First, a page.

Dr. Ayman Elhalabi, Gaza’s general director of Medical Supportive Services, confirms that testing for COVID-19 still is not broadly available, almost a year after the pandemic swept the world, due to shortages.
“The central laboratory of the Ministry of Health is the only place in the Strip that can perform the COVID-19 test,” he explains. “The lab ran 200 to 300 tests a day in the beginning of this crisis, but now we’re doing between 2,000 and 3,000. Still, it’s not enough. So, we have to prioritize patients by the severity of their condition. Currently, I’d estimate we have enough test kits for 20 more days.”
The shortage of tests is particularly critical since COVID-19 infections are surging at the same time as an emergence of a new variant of the virus now found in up to 32 countries. One study estimates that it is up to 70% more transmissible, although it does respond to current vaccines.
“Gaza’s hospitals are in serious crisis due to the increasing cases of COVID; it’s put a lot of pressure on our capacity to deliver other medical services,” says Dr. Elhalabi. “Many doctors and nurses are working overtime and they are being paid just 50% of their salaries. These are people who need to provide for their families.”
Despite the crisis, few are hopeful that Gaza will get any of the newly-approved vaccines anytime soon.
The Palestinian Authority in the West Bank accused Israel of ignoring its responsibilities to ensure vaccines are available in occupied territory and has struggled to obtain supplies elsewhere. The PA has said it negotiated with British drug giant AstraZeneca to receive a first shipment of COVID-19 vaccine doses in March—far later than other countries and not likely to be sufficient. Most recently, it announced that it has arranged to obtain the Russian vaccine known as Sputnik V, with the first shipment expected to arrive next month. However, its resources are limited and it is unknown how much will be allocated for Gaza, since the PA is at odds with Hamas, which governs the Strip.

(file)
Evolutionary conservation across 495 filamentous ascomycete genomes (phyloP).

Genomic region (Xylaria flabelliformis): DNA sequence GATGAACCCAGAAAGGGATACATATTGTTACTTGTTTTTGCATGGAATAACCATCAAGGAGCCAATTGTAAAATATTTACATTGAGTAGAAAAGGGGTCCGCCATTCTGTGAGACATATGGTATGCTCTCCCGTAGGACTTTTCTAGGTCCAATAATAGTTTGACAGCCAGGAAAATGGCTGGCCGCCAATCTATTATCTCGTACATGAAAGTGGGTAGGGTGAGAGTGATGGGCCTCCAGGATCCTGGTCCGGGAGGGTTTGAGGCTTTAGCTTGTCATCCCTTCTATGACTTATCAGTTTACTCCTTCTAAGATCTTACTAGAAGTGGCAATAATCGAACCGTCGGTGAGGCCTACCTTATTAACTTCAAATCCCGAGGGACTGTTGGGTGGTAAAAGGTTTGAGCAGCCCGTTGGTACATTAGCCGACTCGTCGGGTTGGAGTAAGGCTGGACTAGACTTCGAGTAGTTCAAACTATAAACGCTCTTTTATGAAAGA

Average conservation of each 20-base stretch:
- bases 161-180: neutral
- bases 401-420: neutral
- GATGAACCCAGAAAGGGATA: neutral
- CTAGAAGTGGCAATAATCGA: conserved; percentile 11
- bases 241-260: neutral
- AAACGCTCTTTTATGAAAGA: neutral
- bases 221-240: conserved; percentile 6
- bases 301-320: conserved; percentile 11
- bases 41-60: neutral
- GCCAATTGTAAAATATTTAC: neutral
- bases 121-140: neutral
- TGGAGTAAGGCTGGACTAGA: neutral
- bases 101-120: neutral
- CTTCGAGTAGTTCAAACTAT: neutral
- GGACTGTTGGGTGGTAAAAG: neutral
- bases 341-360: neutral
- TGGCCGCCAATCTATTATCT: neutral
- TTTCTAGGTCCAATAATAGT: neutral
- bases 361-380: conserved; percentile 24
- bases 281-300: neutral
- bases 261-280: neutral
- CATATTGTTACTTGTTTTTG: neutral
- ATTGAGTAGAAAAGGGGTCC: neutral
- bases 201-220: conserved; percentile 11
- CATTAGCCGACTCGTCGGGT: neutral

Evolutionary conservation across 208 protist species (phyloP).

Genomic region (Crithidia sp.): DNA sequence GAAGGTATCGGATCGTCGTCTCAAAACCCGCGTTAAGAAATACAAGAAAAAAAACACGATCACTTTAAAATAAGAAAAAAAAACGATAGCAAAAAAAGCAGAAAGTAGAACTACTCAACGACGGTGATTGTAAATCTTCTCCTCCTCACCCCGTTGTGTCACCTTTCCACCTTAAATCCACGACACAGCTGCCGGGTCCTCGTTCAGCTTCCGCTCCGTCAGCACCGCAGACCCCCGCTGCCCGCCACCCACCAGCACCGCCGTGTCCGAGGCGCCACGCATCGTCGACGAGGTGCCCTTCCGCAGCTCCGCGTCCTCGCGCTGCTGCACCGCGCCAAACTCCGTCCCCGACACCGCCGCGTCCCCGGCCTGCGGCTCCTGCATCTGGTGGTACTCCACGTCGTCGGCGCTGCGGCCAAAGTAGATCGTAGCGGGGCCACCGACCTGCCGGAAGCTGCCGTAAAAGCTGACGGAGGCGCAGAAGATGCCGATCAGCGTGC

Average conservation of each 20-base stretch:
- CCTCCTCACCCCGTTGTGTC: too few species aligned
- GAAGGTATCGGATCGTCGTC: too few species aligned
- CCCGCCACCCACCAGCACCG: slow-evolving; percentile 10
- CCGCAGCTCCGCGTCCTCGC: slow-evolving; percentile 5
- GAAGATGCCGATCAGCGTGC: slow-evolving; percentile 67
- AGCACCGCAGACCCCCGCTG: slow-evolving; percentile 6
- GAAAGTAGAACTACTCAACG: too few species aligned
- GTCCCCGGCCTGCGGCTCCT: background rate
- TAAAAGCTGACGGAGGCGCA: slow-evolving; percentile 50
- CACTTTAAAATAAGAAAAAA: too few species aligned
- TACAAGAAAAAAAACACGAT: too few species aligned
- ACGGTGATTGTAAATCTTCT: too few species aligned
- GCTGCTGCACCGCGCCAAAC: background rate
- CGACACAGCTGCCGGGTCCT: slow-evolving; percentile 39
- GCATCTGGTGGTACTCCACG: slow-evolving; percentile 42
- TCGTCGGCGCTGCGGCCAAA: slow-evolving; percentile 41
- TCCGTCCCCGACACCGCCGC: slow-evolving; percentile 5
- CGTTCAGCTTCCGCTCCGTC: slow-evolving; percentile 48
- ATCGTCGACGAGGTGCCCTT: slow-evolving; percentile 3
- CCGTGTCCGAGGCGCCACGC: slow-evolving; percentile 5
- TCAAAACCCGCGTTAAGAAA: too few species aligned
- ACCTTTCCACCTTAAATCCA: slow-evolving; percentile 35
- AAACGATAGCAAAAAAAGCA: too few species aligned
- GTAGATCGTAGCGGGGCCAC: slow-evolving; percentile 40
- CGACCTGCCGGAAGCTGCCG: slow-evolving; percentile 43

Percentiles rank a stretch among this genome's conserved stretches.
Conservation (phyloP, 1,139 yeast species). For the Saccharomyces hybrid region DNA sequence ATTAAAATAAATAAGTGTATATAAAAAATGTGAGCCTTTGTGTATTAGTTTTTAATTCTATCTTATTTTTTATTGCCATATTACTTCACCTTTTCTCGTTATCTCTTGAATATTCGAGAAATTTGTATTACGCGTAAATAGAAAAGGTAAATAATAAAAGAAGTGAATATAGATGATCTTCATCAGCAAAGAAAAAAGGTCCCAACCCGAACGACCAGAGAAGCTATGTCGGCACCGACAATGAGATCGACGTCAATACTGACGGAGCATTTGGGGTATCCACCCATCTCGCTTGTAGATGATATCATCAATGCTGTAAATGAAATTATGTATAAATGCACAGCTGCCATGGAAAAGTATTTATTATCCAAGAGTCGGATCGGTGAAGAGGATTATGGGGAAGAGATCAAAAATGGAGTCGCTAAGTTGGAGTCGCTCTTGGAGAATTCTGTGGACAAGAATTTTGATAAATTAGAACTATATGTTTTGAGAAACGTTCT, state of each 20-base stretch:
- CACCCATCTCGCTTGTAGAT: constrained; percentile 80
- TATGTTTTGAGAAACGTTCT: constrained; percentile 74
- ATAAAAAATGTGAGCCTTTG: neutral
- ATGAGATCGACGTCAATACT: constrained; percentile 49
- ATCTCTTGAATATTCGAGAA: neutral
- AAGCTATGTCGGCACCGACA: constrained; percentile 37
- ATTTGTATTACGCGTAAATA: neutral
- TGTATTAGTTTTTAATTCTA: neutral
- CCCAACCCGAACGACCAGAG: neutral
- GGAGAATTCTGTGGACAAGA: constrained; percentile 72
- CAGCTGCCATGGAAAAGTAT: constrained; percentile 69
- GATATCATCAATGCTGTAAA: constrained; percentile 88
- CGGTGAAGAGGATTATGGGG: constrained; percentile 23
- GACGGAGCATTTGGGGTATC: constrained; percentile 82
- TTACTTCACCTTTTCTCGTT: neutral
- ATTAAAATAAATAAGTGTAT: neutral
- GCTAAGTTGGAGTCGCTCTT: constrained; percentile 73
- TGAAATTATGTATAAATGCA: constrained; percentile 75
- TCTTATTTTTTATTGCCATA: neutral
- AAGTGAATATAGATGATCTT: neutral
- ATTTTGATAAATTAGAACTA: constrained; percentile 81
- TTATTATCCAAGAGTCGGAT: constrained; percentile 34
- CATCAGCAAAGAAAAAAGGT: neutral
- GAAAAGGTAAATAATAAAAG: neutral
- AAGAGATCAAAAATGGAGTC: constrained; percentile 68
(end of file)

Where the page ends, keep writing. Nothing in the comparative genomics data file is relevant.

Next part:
Gerald Rockenschaub, head of the World Health Organization’s mission to the Palestinians, told the British newspaper The Independent that it asked Israel to provide COVID-19 vaccines to at least cover Palestinian health workers. Nearly 8,000 Palestinian medics have reportedly been infected by the virus. The Israeli government declined, saying it must take care of its own population first.
“We’re hearing a lot of mixed news,” says Dr. Elhalabi. “Really, I think we are months away from receiving the vaccines. I call on the international and Arab communities to intervene before the situation gets out of control.”
As for Asmaa, she’s not surprised. “The virus will get rid of a good number of Palestinians. This way, Israel won’t have to pay as much as it does in a war to kill us. Plus, we’ll be too distracted by sickness to fight back.”
Anas Mohammed Jnena contriubted reporting to this article
This article was originally published on January 12, 2021, by We Are Not Numbers and is republished with permission.